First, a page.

KARACHI: Teaching is a profession that needs knowledge, experience and the willingness to learn more, said principal of the Habib Girls School, Nargis Alavi, explaining why experience without learning anything new is useless.
Alavi was one of four panelists at a discussion held on the ‘Impact of Pre-Service and In-Service Teachers’ Training’ at the First Principals’ Conference organised by the Aga Khan University-Examination Board (AKU-EB) in partnership with the Oxford University Press (OUP) on Thursday.
Aimed at exploring innovative solutions to improve the quality of education and assessments in schools, AKU-EB director, Dr Shehzad Jeeva, shared that principal’s conference brought together over 400 educators, principals and heads from 140 schools across Pakistan on a single platform to collaborate, learn and excel at the one-day conference.
“This platform is meant to challenge conventional patterns, while we debate to derive the best practices for some of the most crucial sides of our education system,” Jeeva explained. He also pointed out that there is so much to be learned from others and their experiences, such as assessments, curriculum, teaching, and learning practices.
Discussing the importance of teachers learning new things, along with experience in the field, Alavi said that a tutor teaching the same way for 20 years has only one year’s experience because he has not learnt anything new.
Speaking about the evaluation of teachers and in-house training, she said that there should be two reasons why teachers are observed; one is to assess where they can improve themselves as role models and the other is to evaluate them.
Seconding Alavi’s view, the director of Szabist schools and colleges, Lubna Khalid, added that a formal forum is not possible in schools. She said it should be in-house and teacher to teacher observation.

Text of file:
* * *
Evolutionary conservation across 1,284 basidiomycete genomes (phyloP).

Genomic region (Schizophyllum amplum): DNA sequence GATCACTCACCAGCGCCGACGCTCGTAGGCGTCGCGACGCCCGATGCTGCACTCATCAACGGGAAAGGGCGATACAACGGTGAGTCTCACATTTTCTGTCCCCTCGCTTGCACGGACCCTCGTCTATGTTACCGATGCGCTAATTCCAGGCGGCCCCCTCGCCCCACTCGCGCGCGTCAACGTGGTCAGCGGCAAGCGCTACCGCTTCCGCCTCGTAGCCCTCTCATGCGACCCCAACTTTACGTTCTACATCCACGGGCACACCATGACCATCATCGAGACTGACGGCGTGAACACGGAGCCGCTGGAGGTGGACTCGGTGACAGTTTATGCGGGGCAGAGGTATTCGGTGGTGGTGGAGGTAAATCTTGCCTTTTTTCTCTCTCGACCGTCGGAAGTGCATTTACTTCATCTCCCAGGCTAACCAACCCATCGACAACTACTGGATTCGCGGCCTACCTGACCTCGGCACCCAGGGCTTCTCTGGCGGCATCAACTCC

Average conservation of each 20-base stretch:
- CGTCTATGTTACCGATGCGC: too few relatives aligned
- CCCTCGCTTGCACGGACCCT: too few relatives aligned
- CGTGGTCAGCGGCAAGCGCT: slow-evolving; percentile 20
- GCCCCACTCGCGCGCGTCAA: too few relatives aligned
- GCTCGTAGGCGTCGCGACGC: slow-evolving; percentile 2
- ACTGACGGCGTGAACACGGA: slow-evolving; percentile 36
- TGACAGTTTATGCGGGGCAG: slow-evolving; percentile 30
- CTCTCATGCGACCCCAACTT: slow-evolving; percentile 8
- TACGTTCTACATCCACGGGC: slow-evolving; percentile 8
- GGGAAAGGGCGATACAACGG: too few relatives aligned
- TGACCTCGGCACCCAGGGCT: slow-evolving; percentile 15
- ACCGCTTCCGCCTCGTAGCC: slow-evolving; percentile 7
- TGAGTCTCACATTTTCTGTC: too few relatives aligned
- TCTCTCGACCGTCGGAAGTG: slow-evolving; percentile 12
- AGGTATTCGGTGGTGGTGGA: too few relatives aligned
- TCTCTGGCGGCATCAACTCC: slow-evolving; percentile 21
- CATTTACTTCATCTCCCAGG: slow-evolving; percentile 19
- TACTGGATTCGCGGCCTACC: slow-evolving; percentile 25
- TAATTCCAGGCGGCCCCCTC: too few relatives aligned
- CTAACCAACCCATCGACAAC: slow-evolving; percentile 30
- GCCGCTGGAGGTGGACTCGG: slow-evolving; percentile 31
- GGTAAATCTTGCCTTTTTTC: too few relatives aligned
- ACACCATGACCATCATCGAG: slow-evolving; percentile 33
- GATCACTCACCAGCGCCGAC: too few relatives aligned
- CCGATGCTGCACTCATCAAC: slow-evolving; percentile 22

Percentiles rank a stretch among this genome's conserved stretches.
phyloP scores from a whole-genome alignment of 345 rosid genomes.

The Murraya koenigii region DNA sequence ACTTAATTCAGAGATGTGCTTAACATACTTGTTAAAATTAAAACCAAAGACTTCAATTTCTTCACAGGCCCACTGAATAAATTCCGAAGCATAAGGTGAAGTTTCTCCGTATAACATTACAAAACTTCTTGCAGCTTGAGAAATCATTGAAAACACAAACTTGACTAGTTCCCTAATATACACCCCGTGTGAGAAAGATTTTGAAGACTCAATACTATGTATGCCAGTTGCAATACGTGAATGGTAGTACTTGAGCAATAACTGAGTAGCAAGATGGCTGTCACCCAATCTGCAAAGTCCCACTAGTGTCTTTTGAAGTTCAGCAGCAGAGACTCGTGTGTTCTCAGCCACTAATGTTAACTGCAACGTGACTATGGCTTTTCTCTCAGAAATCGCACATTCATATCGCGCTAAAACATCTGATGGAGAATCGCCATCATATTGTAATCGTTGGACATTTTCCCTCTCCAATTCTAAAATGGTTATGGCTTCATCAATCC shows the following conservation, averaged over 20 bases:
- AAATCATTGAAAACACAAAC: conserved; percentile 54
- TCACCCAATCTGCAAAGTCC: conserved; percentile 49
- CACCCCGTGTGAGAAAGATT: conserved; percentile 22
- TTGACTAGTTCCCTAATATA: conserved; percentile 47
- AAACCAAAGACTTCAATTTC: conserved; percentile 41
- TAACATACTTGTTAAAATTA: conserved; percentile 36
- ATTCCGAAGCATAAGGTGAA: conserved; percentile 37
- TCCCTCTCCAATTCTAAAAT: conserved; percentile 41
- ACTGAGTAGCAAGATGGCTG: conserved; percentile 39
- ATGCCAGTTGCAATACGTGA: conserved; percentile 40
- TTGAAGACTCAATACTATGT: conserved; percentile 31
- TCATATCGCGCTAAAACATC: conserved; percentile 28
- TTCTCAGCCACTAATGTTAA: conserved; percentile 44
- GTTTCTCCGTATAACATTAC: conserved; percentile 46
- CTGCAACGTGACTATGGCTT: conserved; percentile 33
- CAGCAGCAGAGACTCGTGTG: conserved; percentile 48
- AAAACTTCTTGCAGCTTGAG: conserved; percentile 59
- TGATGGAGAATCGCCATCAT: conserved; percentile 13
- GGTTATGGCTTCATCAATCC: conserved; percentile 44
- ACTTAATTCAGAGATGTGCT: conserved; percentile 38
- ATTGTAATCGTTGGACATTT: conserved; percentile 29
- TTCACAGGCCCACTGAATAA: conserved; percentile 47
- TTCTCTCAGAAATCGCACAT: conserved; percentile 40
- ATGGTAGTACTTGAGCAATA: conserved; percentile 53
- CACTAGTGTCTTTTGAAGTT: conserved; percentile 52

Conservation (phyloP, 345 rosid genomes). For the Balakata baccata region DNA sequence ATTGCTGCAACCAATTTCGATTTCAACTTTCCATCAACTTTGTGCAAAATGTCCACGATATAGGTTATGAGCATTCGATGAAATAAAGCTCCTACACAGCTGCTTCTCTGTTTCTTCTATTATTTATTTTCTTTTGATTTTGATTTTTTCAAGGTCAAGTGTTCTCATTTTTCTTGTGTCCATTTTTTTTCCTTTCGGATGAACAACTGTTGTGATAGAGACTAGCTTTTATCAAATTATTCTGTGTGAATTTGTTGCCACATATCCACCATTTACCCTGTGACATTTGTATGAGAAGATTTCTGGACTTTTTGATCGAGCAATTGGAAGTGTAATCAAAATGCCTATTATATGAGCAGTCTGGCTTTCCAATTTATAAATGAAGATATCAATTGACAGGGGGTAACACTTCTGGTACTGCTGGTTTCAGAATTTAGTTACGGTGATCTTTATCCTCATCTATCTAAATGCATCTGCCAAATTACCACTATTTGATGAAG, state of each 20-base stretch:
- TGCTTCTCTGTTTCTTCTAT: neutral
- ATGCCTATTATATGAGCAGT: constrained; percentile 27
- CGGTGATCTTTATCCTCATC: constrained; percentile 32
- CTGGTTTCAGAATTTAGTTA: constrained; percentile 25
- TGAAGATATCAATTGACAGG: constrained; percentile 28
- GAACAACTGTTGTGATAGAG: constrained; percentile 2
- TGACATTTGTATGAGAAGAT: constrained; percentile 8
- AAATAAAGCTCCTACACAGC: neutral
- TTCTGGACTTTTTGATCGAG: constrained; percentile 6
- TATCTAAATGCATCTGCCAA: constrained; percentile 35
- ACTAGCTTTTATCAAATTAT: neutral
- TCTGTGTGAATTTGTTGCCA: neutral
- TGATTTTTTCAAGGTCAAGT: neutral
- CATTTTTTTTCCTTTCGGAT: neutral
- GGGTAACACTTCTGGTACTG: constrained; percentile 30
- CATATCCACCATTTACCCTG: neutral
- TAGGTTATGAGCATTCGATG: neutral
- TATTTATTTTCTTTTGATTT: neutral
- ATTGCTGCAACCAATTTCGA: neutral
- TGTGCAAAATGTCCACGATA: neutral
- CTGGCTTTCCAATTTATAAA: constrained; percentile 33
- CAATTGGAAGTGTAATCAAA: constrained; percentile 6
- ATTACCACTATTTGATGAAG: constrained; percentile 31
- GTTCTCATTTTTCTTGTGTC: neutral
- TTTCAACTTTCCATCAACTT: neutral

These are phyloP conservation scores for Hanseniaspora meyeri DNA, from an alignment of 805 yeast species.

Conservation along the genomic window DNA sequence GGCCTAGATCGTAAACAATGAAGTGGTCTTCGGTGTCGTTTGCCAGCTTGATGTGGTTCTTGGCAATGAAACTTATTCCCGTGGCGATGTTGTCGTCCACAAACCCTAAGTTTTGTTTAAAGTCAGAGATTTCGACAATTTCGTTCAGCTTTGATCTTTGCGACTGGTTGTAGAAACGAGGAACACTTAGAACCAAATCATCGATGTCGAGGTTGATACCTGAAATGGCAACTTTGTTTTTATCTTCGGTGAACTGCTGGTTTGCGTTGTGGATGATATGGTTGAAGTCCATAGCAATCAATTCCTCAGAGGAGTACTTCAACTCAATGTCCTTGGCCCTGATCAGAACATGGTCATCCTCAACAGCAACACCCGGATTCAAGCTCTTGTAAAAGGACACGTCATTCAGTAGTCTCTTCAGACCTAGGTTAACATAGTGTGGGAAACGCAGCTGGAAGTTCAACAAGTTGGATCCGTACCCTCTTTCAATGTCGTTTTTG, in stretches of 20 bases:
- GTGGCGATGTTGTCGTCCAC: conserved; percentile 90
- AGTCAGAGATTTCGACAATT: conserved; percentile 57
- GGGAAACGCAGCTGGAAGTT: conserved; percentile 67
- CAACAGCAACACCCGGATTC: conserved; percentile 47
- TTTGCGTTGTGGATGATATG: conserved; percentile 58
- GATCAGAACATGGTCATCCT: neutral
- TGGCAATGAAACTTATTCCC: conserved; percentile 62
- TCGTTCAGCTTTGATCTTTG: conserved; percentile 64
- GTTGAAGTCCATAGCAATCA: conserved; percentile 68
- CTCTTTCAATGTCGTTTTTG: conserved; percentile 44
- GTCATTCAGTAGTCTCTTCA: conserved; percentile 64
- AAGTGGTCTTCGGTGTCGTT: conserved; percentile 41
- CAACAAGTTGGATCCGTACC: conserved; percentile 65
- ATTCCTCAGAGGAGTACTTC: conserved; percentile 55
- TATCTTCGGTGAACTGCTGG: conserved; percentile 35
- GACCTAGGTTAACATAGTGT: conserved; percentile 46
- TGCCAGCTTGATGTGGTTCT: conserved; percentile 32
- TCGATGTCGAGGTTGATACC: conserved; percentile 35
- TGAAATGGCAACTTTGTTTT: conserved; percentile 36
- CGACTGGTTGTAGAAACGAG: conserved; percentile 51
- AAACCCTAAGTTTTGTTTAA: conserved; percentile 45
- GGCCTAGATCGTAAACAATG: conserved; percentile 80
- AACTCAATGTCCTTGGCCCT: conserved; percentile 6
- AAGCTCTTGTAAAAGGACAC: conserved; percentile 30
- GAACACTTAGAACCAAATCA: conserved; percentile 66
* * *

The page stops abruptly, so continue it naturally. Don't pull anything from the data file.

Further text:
“Teachers can share their experiences among themselves and help each other learn better ways to teach,” she added.
The Aga Khan Higher Secondary School principal, Shahina Ali Raza, commenting on the idea of the conference, said, “Our realm is quickly changing and information needs to be modified in order to meet the diverse needs of our jobs as principals”.
While talking about the true value of books, the OUP managing director, Ameena Saiyid, emphasised the need to develop reading habits in students and make it mandatory in schools. “It is a triangular relationship between learners, teachers and knowledge and this is where books come in to the equation,” she added.
Answering a question on why Oxford books are not a part of public sector schools, she said that she has been trying for the past few years to introduce OUP books in public sector schools but it cannot be done until the government revises their policies and curriculum design, as each province has separate textbook boards.
Explaining the value of education in a global context, research associate at the Centre for Development Studies at the University of Cambridge, Professor Brian Heap, spoke about the importance of encouraging students to be dependent on education and be critical thinkers.
Published in The Express Tribune, October 2nd, 2015.